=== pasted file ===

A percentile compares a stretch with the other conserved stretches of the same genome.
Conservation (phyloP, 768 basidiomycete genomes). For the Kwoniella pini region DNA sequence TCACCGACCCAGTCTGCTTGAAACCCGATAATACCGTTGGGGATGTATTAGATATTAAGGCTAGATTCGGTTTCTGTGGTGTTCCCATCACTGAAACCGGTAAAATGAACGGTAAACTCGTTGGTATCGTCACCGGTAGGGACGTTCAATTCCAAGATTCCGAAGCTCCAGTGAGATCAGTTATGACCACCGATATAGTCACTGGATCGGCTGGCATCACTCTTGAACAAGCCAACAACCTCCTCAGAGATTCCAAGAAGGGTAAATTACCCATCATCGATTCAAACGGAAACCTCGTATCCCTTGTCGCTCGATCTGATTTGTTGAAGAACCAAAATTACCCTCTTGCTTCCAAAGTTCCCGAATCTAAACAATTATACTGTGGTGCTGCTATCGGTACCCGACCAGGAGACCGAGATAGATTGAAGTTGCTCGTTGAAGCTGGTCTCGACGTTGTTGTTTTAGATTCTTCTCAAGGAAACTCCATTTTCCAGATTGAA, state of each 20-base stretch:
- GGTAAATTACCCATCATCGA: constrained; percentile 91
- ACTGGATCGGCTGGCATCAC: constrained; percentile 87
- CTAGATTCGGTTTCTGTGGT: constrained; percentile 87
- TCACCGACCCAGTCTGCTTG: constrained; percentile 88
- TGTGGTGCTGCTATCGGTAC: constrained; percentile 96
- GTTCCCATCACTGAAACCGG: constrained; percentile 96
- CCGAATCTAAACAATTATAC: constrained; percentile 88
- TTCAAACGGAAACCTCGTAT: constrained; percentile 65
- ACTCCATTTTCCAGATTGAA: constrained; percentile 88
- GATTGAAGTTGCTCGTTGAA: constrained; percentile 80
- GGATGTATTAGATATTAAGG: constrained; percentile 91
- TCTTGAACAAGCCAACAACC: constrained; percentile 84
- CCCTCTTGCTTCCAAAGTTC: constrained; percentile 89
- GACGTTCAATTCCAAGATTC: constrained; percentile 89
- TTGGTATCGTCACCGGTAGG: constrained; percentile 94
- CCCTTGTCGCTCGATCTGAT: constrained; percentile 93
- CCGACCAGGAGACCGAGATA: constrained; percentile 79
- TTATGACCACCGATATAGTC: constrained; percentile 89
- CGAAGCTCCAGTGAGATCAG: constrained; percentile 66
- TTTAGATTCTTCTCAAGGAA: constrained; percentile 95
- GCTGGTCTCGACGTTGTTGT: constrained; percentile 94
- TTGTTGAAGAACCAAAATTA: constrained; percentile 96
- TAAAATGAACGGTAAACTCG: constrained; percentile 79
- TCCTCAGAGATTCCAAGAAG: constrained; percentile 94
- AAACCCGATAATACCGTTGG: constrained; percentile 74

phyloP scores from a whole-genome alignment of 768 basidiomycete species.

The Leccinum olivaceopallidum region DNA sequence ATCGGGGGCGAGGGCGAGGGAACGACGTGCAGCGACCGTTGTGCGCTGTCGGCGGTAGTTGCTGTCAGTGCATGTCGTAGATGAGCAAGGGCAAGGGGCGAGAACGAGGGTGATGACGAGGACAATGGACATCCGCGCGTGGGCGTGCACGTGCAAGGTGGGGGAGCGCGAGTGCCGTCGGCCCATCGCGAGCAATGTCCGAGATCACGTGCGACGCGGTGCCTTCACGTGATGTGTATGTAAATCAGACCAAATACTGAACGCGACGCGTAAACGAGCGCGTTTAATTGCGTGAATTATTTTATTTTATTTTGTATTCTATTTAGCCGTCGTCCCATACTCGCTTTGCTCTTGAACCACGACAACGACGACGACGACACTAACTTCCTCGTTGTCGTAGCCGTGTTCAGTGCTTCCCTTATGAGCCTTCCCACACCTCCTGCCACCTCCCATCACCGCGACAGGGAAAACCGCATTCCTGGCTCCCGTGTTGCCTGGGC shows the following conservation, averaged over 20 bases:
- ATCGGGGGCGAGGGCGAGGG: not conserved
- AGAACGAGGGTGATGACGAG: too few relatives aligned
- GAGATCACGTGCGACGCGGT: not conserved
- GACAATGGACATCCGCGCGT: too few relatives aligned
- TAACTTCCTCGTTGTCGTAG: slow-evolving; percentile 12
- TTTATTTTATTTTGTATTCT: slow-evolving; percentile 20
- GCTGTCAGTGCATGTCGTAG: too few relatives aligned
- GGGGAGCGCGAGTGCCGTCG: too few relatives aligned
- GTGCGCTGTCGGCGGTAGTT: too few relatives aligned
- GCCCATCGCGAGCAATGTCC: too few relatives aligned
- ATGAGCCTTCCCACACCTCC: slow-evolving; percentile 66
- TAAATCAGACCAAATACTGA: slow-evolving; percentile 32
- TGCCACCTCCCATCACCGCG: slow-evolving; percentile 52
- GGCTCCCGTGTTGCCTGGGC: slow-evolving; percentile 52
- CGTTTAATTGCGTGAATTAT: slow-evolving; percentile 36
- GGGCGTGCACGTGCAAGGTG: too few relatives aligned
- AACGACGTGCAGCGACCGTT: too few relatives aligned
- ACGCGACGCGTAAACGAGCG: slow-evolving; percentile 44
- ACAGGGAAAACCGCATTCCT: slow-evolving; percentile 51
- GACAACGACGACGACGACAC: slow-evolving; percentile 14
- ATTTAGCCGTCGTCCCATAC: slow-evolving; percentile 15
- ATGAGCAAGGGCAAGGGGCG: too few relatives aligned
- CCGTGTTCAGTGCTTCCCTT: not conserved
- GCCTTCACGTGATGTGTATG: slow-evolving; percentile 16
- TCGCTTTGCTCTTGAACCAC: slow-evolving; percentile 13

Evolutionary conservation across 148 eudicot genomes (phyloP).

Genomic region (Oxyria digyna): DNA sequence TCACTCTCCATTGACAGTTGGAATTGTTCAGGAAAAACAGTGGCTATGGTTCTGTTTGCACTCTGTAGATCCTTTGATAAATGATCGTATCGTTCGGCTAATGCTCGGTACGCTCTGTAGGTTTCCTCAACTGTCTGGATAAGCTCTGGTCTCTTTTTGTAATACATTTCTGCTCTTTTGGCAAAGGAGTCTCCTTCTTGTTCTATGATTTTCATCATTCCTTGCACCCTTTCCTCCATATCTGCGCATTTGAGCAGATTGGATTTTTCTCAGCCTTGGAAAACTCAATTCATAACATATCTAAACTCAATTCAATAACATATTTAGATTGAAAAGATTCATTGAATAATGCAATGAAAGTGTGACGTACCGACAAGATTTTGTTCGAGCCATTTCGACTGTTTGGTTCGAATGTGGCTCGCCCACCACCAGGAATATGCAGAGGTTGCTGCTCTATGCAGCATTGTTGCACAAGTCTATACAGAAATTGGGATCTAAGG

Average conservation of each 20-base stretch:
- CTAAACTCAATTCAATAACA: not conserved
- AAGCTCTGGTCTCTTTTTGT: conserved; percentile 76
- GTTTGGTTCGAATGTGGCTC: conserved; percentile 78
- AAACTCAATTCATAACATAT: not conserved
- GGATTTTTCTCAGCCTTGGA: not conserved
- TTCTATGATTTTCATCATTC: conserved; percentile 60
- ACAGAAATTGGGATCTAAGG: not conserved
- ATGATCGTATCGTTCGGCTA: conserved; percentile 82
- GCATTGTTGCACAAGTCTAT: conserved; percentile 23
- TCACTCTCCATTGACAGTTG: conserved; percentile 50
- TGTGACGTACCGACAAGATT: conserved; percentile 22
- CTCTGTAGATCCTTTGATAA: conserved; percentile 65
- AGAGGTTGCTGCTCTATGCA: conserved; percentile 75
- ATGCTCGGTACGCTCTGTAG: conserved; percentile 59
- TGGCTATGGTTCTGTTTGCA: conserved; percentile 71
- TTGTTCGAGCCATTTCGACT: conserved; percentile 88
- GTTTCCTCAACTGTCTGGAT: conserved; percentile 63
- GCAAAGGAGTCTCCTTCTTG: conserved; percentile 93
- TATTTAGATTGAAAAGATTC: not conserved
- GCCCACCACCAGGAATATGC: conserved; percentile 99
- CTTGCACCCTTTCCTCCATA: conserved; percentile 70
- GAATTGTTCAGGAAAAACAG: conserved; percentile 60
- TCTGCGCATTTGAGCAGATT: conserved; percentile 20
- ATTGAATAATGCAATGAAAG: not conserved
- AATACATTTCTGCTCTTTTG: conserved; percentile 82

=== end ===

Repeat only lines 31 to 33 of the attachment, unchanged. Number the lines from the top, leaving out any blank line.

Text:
- AGAACGAGGGTGATGACGAG: too few relatives aligned
- GAGATCACGTGCGACGCGGT: not conserved
- GACAATGGACATCCGCGCGT: too few relatives aligned